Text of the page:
spotted newt, kaiser's spotted newt
Mozarfar Sharifi/AP
Kaiser’s spotted newt

Buying and Selling Illegal Wildlife Flourishes Online

March 23, 2010 12:40 PM
by Colleen Brondou
The Internet has made it easier than ever to buy exotic animals and animal products, creating yet another threat to rare and endangered species.

CITES: Regulating the Illegal Wildlife Trade

At the Convention on International Trade in Endangered Species (CITES) in Qatar last week, conservationists and law enforcement officials gathered to examine how to regulate the Internet’s role in the illegal animal trade. As Michael Casey wrote for the Associated Press, “The Internet has emerged as one of the greatest threats to rare species, fueling the illegal wildlife trade and making it easier to buy everything from live baby lions to wine made from tiger bones.”

The United States and Sweden proposed regulating the red and pink coral trade, but the proposal was defeated. The coral is made into jewelry that’s sold mainly on the Internet. Japan, Iceland, Indonesia and Malaysia argued that the corals are necessary for the survival of local fishing communities.

Delegates did approve a proposal for tougher legislation to protect endangered tigers. Britain called for better control of tiger farms and a plan to “phase out traditional medicine markets which fuel demand for tiger parts,” Casey reported.

Opinion & Analysis: Is the Internet a real threat?

John Sellar, a CITES’ chief law enforcement officer, argued that the “impact of the Web was overblown,” according to Casey. Sellar says big animal dealers avoid using the Internet because payments can be traced.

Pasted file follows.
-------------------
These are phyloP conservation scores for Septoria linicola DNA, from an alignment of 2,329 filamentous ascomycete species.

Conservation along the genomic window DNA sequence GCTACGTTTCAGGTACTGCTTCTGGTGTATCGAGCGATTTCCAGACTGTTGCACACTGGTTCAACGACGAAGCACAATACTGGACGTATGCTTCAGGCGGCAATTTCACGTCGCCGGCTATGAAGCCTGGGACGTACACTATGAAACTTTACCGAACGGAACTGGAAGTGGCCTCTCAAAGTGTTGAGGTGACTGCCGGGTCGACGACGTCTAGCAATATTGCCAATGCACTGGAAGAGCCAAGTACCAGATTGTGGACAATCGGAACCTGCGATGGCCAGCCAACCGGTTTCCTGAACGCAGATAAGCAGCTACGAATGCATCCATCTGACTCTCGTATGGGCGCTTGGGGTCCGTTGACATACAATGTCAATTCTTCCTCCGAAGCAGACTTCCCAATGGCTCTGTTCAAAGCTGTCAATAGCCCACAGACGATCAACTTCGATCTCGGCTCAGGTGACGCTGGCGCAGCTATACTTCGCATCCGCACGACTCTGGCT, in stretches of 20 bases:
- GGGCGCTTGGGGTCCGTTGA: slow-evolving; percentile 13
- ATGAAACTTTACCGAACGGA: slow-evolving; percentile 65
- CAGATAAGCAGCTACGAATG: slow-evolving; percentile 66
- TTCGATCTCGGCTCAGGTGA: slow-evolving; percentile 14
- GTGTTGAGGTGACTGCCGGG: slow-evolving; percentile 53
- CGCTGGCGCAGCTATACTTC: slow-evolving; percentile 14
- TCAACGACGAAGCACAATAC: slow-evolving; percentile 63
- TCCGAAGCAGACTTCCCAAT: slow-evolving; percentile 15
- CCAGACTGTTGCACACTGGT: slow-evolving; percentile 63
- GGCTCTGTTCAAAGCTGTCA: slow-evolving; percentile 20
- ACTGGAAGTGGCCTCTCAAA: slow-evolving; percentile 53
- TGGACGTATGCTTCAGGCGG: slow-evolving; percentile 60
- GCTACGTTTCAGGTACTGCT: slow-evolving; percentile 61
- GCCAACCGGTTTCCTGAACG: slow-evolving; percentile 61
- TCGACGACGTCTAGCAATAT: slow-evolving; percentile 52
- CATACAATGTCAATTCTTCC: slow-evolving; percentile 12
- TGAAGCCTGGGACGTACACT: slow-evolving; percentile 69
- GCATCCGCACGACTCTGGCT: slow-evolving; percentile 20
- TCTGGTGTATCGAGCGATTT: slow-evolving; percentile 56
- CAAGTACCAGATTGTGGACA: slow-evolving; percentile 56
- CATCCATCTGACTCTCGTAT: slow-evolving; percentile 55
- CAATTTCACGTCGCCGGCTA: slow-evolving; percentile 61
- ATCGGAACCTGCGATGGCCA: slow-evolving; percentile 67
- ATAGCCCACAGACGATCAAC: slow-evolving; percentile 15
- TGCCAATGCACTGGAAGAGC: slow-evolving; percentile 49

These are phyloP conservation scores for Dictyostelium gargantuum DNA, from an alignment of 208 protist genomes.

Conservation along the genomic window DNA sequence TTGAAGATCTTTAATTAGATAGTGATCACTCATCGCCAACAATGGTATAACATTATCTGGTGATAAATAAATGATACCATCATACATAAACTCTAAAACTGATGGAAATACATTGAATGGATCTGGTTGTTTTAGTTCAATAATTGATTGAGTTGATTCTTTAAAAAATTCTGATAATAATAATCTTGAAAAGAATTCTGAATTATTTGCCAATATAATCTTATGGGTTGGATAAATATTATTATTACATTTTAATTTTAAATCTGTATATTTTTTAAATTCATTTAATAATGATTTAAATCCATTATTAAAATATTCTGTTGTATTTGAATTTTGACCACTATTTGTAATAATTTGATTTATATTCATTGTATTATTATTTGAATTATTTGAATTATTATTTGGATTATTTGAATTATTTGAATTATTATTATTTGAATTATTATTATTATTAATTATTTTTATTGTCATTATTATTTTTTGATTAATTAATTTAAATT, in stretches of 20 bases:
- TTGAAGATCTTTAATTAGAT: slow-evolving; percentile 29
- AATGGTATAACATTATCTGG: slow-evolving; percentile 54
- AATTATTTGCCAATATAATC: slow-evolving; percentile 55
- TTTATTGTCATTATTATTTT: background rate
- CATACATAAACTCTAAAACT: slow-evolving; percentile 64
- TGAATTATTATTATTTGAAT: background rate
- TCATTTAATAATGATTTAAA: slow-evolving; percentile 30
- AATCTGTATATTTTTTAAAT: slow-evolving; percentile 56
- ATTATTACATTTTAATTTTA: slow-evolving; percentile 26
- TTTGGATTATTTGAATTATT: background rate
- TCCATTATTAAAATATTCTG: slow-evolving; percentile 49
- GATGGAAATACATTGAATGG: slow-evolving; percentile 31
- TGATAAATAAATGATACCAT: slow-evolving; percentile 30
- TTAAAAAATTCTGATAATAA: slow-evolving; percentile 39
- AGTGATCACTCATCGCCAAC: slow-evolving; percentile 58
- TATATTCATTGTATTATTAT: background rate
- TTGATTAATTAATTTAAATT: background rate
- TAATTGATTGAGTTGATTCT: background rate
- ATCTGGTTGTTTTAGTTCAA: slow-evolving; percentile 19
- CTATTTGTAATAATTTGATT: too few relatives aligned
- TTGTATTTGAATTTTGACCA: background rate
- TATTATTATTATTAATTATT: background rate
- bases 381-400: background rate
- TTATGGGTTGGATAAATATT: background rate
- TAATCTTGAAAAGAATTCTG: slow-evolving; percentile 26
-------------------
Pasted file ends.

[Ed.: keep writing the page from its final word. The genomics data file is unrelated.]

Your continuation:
“There seems to be little evidence that there are commercial operations using the Internet,” Sellar said. “Although the risks may be small depending on which country you are living in, you can be identified when using the Internet. So there are clearly risks there.”

But a CITES committee supported an e-commerce proposal that asked governments to draft rules to address the online animal trade and requested that law enforcement agencies create a unit dedicated to animal trade on the Internet.

The Kaiser’s spotted newt, found only in Iran, is an example of how the Web can help to decimate a species. According to Wildlife Extra, there are believed to be less than 1,000 mature newts in the wild, but their “numbers have declined by more than 80 percent in recent years.”

“The Internet itself isn’t the threat, but it’s another way to market the product,” Ernie Cooper of TRAFFIC Canada told AP. “The Kaiser's spotted newt, for example, is expensive and most people are not willing to pay $300 for a salamander. But through the power of the Internet, tapping into the global market, you can find buyers.”

Background: E-Commerce & the illegal animal trade

In 2005, Rachel Metz reported for Wired magazine that the Internet had “become a haven for sales of exotic pets and animal products, many of them illegal and made from endangered species.”

An International Fund for Animal Welfare (IFAW) study, conducted from November 2004 to January 2005, discovered thousands of endangered animals and animal parts available for sale online. Animal trading sites, auction sites like eBay and even chat rooms were host to live wild animals and animal products.

“This has been a problem for a long time but it’s becoming worse because of the internet opening up new markets and globalization,” IFAW spokesman Chris Cutter told Metz.

An IFAW study in 2008 found more than 7,000 species sold on auction sites, chat rooms and classified ads, totaling $3.8 million in sales. Most of the sales took place in the United States, but also in Europe, Australia, Russia and China, AP reported. Illegal African ivory is the most popular item, but rare birds, pelts from protected species such as leopards and polar bears, and products such as tiger-bone wine are also available.

Related Topic: Woman selling endangered animal parts

Oakdale, Minn. Resident Pa Lor, an 86-year-old Hmong shaman, was sentenced in early 2009 for illegally importing animals parts that she planned to sell at a local market. Lor’s lawyer, Andrea George, argued that the Hmong woman’s traditional beliefs were to blame.

Reference: What makes a species endangered?

Take a look at the origins of the endangered species list and learn what qualifies a species for inclusion on the list.

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